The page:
The Confrontation Clause guarantees only an opportunity for effective cross-examination, not cross-examination that is effective in whatever way, and to whatever extent, the defense might wish. That opportunity is not denied when a witness testifies as to his current belief but is unable to recollect the reason for that belief. It is sufficient that the defendant has the opportunity to bring out such matters as the witness' bias, his lack of care and attentiveness, his poor eyesight, and even the very fact that he has a bad memory.
As a result of injuries suffered in an attack at a federal prison, correctional counselor John Foster's memory was severely impaired. Nevertheless, in an interview with the investigating FBI agent, Foster described the attack, naming respondent as his attacker, and identified respondent from photographs. At respondent's Federal District Court trial for assault with intent to commit murder, Foster testified that he clearly remembered so identifying respondent. On cross-examination, however, he admitted that he could not remember seeing his assailant, seeing any of his numerous hospital visitors except the FBI agent, or whether any visitor had suggested that respondent was the assailant. Defense counsel unsuccessfully sought to refresh his recollection with hospital records, including one indicating that he had attributed the assault to someone other than respondent. Respondent was convicted, but the Court of Appeals reversed, upholding challenges based on the Confrontation Clause of the Sixth Amendment and Rule 802 of the Federal Rules of Evidence, which generally excluded hearsay.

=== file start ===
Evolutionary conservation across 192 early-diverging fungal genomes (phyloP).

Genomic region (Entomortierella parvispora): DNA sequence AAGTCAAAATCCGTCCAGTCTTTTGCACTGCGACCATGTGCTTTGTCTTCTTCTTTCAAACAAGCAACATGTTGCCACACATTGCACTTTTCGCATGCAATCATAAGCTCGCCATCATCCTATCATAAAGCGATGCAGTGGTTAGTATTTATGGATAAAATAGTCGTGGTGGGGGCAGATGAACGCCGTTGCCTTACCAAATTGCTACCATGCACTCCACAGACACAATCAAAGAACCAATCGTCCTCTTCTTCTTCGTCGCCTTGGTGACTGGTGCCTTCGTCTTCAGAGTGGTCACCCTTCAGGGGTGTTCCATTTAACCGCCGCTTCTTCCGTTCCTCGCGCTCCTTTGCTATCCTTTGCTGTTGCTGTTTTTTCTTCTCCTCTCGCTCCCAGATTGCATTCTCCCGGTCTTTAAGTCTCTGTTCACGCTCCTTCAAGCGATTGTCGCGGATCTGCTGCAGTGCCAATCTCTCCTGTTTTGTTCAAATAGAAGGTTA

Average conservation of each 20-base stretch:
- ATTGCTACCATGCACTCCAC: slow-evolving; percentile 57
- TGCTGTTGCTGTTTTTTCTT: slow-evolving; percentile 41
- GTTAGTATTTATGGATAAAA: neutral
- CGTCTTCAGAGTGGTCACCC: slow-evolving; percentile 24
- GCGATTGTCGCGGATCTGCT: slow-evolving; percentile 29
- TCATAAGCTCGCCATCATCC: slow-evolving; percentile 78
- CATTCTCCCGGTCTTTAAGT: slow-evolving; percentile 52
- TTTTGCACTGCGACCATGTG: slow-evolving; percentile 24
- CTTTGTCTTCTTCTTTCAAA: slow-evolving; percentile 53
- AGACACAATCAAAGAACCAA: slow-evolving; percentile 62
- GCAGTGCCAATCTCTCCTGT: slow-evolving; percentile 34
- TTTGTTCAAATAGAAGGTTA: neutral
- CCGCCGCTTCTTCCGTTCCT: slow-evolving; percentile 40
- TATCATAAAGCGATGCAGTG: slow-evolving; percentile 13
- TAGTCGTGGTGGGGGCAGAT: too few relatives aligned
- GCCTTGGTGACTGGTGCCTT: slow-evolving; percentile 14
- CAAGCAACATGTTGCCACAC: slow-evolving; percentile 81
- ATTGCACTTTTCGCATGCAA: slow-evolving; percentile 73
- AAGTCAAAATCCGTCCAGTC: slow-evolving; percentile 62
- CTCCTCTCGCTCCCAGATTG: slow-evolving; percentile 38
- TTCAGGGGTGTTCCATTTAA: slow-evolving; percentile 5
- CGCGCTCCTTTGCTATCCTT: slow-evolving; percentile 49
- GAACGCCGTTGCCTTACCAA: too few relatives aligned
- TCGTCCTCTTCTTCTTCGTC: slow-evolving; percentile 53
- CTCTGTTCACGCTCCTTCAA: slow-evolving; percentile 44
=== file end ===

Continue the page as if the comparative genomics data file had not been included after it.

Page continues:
Was the Court of Appeals correct in reversing the conviction based on challenges on the Confrontation Clause and Rule 802 of the Federal Rules of Evidence?
The Court reversed the decision of the Court of Appeals on the ground that neither the Confrontation Clause nor Rule 802 is violated by admission of a prior, out-of-court identification statement of a witness who is unable, because of memory loss, to explain the basis for the identification. In this case, the Court ruled that the Confrontation Clause, which guarantees only an opportunity for effective cross-examination, not a successful cross-examination, is satisfied due to the fact that the defendant has a full and fair opportunity to bring out the witness' bad memory and other facts tending to discredit his testimony. Furthermore, the Court asserted that the Court of Appeals erred in holding that Rule 801(d)(1)(C) - under which a prior identification statement is not hearsay if the declarant is "subject to cross-examination concerning the statement" - did not apply to Foster's identification statement because of his memory loss. According to the Court, meaningful cross-examination within the Rule's intent is not destroyed by the witness' assertion of memory loss, which is often the very result sought to be produced by cross-examination, and which can be effective in destroying the force of the prior statement.